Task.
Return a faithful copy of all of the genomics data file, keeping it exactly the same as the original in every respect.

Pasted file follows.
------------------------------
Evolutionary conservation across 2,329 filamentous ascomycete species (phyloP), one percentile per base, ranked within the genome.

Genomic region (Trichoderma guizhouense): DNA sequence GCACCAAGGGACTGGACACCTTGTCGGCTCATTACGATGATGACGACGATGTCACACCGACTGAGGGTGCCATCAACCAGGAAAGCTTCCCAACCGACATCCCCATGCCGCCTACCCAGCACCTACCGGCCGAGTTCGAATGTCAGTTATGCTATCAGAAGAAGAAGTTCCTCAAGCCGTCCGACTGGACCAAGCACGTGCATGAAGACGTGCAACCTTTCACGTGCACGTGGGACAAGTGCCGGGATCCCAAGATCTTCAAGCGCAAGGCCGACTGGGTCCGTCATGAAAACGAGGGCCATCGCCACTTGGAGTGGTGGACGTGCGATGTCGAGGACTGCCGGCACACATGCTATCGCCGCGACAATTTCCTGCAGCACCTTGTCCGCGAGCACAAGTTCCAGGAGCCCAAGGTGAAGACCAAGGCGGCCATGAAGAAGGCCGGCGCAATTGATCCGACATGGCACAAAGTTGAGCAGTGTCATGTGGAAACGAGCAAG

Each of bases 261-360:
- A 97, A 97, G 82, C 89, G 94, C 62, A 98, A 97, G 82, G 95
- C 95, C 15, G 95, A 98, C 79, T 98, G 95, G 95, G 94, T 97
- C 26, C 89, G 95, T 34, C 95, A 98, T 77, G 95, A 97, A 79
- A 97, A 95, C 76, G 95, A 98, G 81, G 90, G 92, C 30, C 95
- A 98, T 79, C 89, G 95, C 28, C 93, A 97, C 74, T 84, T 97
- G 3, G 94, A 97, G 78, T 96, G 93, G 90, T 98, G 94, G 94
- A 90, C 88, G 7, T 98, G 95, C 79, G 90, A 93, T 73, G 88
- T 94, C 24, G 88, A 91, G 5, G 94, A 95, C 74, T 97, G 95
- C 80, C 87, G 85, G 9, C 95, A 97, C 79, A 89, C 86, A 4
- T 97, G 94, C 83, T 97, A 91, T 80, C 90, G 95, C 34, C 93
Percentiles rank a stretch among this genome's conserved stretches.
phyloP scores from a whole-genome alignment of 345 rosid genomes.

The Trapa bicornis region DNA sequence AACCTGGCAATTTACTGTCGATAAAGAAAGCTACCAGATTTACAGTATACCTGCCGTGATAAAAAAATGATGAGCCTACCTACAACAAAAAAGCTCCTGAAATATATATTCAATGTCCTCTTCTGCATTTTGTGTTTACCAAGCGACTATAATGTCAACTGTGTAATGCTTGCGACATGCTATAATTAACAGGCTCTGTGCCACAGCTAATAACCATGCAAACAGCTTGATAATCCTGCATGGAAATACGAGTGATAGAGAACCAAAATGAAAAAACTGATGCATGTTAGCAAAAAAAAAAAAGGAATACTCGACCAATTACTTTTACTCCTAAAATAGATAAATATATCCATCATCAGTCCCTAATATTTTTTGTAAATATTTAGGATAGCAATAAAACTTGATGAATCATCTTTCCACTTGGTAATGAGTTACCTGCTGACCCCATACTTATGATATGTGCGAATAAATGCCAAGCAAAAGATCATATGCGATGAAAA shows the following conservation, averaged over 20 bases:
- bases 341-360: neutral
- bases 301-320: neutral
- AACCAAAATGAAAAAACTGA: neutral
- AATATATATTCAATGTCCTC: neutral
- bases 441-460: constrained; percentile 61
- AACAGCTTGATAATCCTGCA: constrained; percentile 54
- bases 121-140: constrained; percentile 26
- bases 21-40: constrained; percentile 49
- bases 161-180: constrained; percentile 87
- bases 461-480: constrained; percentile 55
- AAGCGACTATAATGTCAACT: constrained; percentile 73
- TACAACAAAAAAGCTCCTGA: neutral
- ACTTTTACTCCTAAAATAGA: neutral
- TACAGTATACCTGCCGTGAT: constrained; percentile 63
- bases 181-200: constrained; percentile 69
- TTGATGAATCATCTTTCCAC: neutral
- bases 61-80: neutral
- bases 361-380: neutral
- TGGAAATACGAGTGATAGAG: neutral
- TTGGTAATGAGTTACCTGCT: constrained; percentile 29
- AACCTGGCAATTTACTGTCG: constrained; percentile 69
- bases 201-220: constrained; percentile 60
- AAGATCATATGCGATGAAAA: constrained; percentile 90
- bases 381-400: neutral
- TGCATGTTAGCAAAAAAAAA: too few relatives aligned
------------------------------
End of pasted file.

Evolutionary conservation across 2,329 filamentous ascomycete species (phyloP), one percentile per base, ranked within the genome.

Genomic region (Trichoderma guizhouense): DNA sequence GCACCAAGGGACTGGACACCTTGTCGGCTCATTACGATGATGACGACGATGTCACACCGACTGAGGGTGCCATCAACCAGGAAAGCTTCCCAACCGACATCCCCATGCCGCCTACCCAGCACCTACCGGCCGAGTTCGAATGTCAGTTATGCTATCAGAAGAAGAAGTTCCTCAAGCCGTCCGACTGGACCAAGCACGTGCATGAAGACGTGCAACCTTTCACGTGCACGTGGGACAAGTGCCGGGATCCCAAGATCTTCAAGCGCAAGGCCGACTGGGTCCGTCATGAAAACGAGGGCCATCGCCACTTGGAGTGGTGGACGTGCGATGTCGAGGACTGCCGGCACACATGCTATCGCCGCGACAATTTCCTGCAGCACCTTGTCCGCGAGCACAAGTTCCAGGAGCCCAAGGTGAAGACCAAGGCGGCCATGAAGAAGGCCGGCGCAATTGATCCGACATGGCACAAAGTTGAGCAGTGTCATGTGGAAACGAGCAAG

Each of bases 261-360:
- A 97, A 97, G 82, C 89, G 94, C 62, A 98, A 97, G 82, G 95
- C 95, C 15, G 95, A 98, C 79, T 98, G 95, G 95, G 94, T 97
- C 26, C 89, G 95, T 34, C 95, A 98, T 77, G 95, A 97, A 79
- A 97, A 95, C 76, G 95, A 98, G 81, G 90, G 92, C 30, C 95
- A 98, T 79, C 89, G 95, C 28, C 93, A 97, C 74, T 84, T 97
- G 3, G 94, A 97, G 78, T 96, G 93, G 90, T 98, G 94, G 94
- A 90, C 88, G 7, T 98, G 95, C 79, G 90, A 93, T 73, G 88
- T 94, C 24, G 88, A 91, G 5, G 94, A 95, C 74, T 97, G 95
- C 80, C 87, G 85, G 9, C 95, A 97, C 79, A 89, C 86, A 4
- T 97, G 94, C 83, T 97, A 91, T 80, C 90, G 95, C 34, C 93
Percentiles rank a stretch among this genome's conserved stretches.
phyloP scores from a whole-genome alignment of 345 rosid genomes.

The Trapa bicornis region DNA sequence AACCTGGCAATTTACTGTCGATAAAGAAAGCTACCAGATTTACAGTATACCTGCCGTGATAAAAAAATGATGAGCCTACCTACAACAAAAAAGCTCCTGAAATATATATTCAATGTCCTCTTCTGCATTTTGTGTTTACCAAGCGACTATAATGTCAACTGTGTAATGCTTGCGACATGCTATAATTAACAGGCTCTGTGCCACAGCTAATAACCATGCAAACAGCTTGATAATCCTGCATGGAAATACGAGTGATAGAGAACCAAAATGAAAAAACTGATGCATGTTAGCAAAAAAAAAAAAGGAATACTCGACCAATTACTTTTACTCCTAAAATAGATAAATATATCCATCATCAGTCCCTAATATTTTTTGTAAATATTTAGGATAGCAATAAAACTTGATGAATCATCTTTCCACTTGGTAATGAGTTACCTGCTGACCCCATACTTATGATATGTGCGAATAAATGCCAAGCAAAAGATCATATGCGATGAAAA shows the following conservation, averaged over 20 bases:
- bases 341-360: neutral
- bases 301-320: neutral
- AACCAAAATGAAAAAACTGA: neutral
- AATATATATTCAATGTCCTC: neutral
- bases 441-460: constrained; percentile 61
- AACAGCTTGATAATCCTGCA: constrained; percentile 54
- bases 121-140: constrained; percentile 26
- bases 21-40: constrained; percentile 49
- bases 161-180: constrained; percentile 87
- bases 461-480: constrained; percentile 55
- AAGCGACTATAATGTCAACT: constrained; percentile 73
- TACAACAAAAAAGCTCCTGA: neutral
- ACTTTTACTCCTAAAATAGA: neutral
- TACAGTATACCTGCCGTGAT: constrained; percentile 63
- bases 181-200: constrained; percentile 69
- TTGATGAATCATCTTTCCAC: neutral
- bases 61-80: neutral
- bases 361-380: neutral
- TGGAAATACGAGTGATAGAG: neutral
- TTGGTAATGAGTTACCTGCT: constrained; percentile 29
- AACCTGGCAATTTACTGTCG: constrained; percentile 69
- bases 201-220: constrained; percentile 60
- AAGATCATATGCGATGAAAA: constrained; percentile 90
- bases 381-400: neutral
- TGCATGTTAGCAAAAAAAAA: too few relatives aligned